Triaxial Driver


When calibrating solid material parameters to experimental data, it can be a hassle to launch a full finite element simulation to mimic experimental loading conditions. Instead, GEOS provides a TriaxialDriver allowing the user to run loading tests on a single material point. This makes it easy to understand the material response and fit it to lab data. The driver itself is launched like any other GEOS simulation, but with a particular XML structure:

./bin/geosx -i myTest.xml

XML Structure

A typical XML file to run the triaxial driver will have the following key elements. We present the whole file first, before digging into the individual blocks.

<?xml version="1.0" ?>




      inputVarNames="{ time }"
      coordinates="{ 0.0, 3.0, 4.0, 7.0, 8.0 }"
      values="{ 0, -0.003, -0.002, -0.005, -0.004 }"/>

      inputVarNames="{ time }"
      coordinates="{ 0.0, 8.0 }"
      values="{ -1.0, -1.0 }"/>

  <!-- Mesh is not used, but GEOSX throws an error without one.  Will resolve soon-->
      elementTypes="{ C3D8 }"
      xCoords="{ 0, 1 }"
      yCoords="{ 0, 1 }"
      zCoords="{ 0, 1 }"
      nx="{ 1 }"
      ny="{ 1 }"
      nz="{ 1 }"
      cellBlockNames="{ cellBlock01 }"/>

      cellBlocks="{ cellBlock01 }"
      materialList="{ dummy }"/>

The first thing to note is that the XML structure is identical to a standard GEOS input deck. In fact, once the constitutive block is calibrated, one could start adding solver and discretization blocks to the same file to create a proper field simulation. This makes it easy to go back and forth between calibration and simulation.

The TriaxialDriver is added as a Task, a particular type of executable event often used for simple actions. It is added as a SoloEvent to the event queue. This leads to a trivial event queue, since all we do is launch the driver and then quit.

Internally, the triaxial driver uses a simple form of time-stepping to advance through the loading steps, allowing for both rate-dependent and rate-independent models to be tested. This timestepping is handled independently from the more complicated time-stepping pattern used by physics Solvers and coordinated by the EventManager. In particular, in the XML file above, the maxTime parameter in the Events block is an event manager control, controlling when/if certain events occur. Once launched, the triaxial driver internally determines its own max time and timestep size using a combination of the strain function’s time coordinates and the requested number of loadsteps. It is therefore helpful to think of the driver as an instantaneous event (from the event manager’s point of view), but one which has a separate, internal clock.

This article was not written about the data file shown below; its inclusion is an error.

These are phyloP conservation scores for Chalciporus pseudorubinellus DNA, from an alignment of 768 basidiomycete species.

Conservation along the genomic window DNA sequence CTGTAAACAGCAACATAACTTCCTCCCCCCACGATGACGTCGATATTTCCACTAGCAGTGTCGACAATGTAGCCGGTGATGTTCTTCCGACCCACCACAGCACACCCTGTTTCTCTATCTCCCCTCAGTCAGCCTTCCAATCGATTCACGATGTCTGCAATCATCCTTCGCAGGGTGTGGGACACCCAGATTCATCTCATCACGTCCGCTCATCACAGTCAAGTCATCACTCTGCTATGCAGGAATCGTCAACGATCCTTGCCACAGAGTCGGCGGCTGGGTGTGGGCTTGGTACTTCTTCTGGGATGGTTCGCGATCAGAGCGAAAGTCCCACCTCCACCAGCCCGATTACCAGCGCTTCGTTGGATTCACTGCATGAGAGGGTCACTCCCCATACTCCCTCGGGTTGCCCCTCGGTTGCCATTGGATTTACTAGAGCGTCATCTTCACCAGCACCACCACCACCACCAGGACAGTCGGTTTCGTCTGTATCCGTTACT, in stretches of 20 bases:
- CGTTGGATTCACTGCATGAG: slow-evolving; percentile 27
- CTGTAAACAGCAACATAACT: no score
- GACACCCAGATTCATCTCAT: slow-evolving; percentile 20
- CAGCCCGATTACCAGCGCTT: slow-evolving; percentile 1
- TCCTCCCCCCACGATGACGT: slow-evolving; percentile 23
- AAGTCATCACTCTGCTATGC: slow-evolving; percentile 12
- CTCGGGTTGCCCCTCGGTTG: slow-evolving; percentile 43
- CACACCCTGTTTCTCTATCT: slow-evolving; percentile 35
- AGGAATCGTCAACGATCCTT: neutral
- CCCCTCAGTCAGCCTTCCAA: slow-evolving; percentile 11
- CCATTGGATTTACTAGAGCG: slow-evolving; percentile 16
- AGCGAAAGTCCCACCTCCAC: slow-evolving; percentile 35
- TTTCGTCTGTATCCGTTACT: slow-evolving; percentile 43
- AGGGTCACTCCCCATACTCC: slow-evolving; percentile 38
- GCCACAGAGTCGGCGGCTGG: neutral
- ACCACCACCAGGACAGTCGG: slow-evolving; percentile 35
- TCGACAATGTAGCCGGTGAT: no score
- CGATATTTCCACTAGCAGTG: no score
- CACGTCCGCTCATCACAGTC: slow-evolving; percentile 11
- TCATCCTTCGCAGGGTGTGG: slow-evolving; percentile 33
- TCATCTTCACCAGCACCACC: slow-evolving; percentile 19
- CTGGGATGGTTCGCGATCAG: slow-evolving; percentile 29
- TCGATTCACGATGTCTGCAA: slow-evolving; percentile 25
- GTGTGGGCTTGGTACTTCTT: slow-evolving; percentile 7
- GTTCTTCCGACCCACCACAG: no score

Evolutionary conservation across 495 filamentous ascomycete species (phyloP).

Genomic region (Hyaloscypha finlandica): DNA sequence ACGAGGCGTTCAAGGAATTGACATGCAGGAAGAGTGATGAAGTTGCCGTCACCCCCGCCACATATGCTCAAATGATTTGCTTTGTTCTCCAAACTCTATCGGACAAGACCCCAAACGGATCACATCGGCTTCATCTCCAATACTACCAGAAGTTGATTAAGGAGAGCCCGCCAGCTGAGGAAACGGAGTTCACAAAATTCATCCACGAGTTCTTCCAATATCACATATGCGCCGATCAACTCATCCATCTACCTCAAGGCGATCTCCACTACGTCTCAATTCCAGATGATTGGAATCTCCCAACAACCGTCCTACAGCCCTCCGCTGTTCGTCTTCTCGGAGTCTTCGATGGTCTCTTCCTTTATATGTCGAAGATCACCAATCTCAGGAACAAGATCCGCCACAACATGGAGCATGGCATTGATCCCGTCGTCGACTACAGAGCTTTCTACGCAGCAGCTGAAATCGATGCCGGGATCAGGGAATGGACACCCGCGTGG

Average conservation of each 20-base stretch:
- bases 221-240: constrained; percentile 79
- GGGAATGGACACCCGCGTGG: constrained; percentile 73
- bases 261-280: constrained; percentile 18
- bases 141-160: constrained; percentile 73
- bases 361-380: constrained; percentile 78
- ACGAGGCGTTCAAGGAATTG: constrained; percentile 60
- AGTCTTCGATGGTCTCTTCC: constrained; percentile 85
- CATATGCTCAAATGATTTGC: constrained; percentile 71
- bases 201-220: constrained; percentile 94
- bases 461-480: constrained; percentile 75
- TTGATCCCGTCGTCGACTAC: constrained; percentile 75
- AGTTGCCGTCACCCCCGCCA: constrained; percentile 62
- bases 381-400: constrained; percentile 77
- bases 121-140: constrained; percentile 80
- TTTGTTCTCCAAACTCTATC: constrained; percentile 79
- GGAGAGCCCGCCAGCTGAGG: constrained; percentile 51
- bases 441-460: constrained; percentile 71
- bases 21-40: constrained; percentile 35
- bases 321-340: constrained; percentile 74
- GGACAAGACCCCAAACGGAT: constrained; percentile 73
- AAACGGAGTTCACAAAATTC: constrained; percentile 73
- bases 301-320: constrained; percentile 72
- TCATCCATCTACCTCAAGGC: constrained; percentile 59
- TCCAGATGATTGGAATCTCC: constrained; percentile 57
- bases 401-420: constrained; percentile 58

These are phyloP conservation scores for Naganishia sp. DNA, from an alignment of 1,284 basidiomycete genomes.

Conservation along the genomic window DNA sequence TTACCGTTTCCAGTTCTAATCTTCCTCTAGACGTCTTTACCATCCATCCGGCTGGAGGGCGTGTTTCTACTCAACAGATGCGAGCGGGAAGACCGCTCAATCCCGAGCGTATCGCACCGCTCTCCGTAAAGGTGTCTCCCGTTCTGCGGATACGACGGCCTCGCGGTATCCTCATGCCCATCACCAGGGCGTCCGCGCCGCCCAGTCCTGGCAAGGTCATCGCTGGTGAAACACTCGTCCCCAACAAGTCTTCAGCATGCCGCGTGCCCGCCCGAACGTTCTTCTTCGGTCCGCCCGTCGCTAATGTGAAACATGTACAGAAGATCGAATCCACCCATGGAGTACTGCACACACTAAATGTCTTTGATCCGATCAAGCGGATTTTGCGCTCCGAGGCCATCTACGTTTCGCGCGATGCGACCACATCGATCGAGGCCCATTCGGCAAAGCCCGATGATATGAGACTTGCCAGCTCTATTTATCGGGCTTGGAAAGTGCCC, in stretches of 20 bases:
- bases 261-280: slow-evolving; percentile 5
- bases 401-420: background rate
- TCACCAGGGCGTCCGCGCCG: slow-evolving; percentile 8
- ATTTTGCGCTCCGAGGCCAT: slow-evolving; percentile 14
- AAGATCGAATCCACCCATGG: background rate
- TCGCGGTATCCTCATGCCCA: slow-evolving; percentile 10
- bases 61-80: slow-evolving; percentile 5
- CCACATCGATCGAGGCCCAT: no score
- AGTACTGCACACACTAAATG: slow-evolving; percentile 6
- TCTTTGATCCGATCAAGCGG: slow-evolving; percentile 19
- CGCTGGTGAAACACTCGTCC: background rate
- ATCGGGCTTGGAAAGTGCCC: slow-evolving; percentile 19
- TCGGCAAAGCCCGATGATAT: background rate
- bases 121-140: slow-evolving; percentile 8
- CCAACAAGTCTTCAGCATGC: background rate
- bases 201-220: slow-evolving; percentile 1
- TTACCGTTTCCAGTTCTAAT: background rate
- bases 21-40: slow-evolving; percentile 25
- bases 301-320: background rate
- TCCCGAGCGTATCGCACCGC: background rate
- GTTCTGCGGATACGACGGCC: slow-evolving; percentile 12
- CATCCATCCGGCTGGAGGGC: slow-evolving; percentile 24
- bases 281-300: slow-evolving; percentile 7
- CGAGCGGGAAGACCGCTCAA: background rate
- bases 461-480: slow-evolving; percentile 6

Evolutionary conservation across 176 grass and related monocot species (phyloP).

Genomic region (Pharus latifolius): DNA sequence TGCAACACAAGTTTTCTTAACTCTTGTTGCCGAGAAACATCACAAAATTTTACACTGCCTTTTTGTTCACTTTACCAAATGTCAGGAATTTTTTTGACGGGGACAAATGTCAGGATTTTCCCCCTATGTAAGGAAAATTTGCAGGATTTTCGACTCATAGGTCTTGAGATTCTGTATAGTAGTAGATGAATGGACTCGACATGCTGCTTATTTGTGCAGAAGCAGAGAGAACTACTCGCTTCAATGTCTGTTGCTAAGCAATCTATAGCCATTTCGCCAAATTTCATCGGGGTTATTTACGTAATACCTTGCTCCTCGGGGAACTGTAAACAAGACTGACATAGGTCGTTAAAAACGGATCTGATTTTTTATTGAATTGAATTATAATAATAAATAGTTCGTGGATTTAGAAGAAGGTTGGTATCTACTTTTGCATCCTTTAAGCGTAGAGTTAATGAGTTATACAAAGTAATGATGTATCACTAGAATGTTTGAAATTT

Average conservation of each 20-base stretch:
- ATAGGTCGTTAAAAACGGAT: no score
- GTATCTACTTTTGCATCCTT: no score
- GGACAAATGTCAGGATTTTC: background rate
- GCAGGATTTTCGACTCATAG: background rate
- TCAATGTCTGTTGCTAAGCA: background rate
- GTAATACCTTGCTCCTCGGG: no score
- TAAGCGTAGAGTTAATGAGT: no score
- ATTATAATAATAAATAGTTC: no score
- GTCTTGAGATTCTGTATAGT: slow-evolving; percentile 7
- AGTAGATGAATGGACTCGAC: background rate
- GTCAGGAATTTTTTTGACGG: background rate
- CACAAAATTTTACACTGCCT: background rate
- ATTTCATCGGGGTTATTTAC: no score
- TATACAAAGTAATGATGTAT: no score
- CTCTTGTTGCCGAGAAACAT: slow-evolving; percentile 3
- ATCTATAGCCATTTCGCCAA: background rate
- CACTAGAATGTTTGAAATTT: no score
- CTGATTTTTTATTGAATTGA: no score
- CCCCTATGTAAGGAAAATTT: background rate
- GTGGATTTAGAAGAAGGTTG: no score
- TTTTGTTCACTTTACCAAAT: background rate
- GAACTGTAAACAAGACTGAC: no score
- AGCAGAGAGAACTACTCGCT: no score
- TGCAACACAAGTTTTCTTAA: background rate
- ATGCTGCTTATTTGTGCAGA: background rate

The key parameters for the TriaxialDriver are:








Function controlling axial stress or strain (depending on test mode)




Baseline file




Initial stress (scalar used to set an isotropic stress state)




Log level




Solid material to test




Test mode [stressControl, strainControl, mixedControl]




A name is required for any non-unique nodes




Output file




Function controlling radial stress or strain (depending on test mode)




Number of load steps to take


GEOS uses the engineering sign convention where compressive stresses and strains are negative. This is one of the most frequent issues users make when calibrating material parameters, as stress- and strain-like quantities often need to be negative to make physical sense. You may note in the XML above, for example, that stressFunction and strainFunction have negative values for a compressive test.

Test Modes

The most complicated part of the driver is understanding how the stress and strain functions are applied in different testing modes. The driver mimics laboratory core tests, with loading controlled in the axial and radial directions. These conditions may be either strain-controlled or stress-controlled, with the user providing time-dependent functions to describe the loading. The following table describes the available test modes in detail:


axial loading

radial loading

initial stress


axial strain controlled with axialControl

radial strain controlled with radialControl

isotropic stress using initialStress


axial stress controlled with axialControl

radial stress controlled with radialControl

isotropic stress using initialStress


axial strain controlled with axialControl

radial stress controlled with radialControl

isotropic stress using initialStress

Note that a classical triaxial test can be described using either the stressControl or mixedControl mode. We recommend using the mixedControl mode when possible, because this almost always leads to well-posed loading conditions. In a pure stress controlled test, it is possible for the user to request that the material sustain a load beyond its intrinsic strength envelope, in which case there is no feasible solution and the driver will fail to converge. Imagine, for example, a perfectly plastic material with a yield strength of 10 MPa, but the user attempts to load it to 11 MPa.

A volumetric test can be created by setting the axial and radial control functions to the same time history function. Similarly, an oedometer test can be created by setting the radial strain to zero.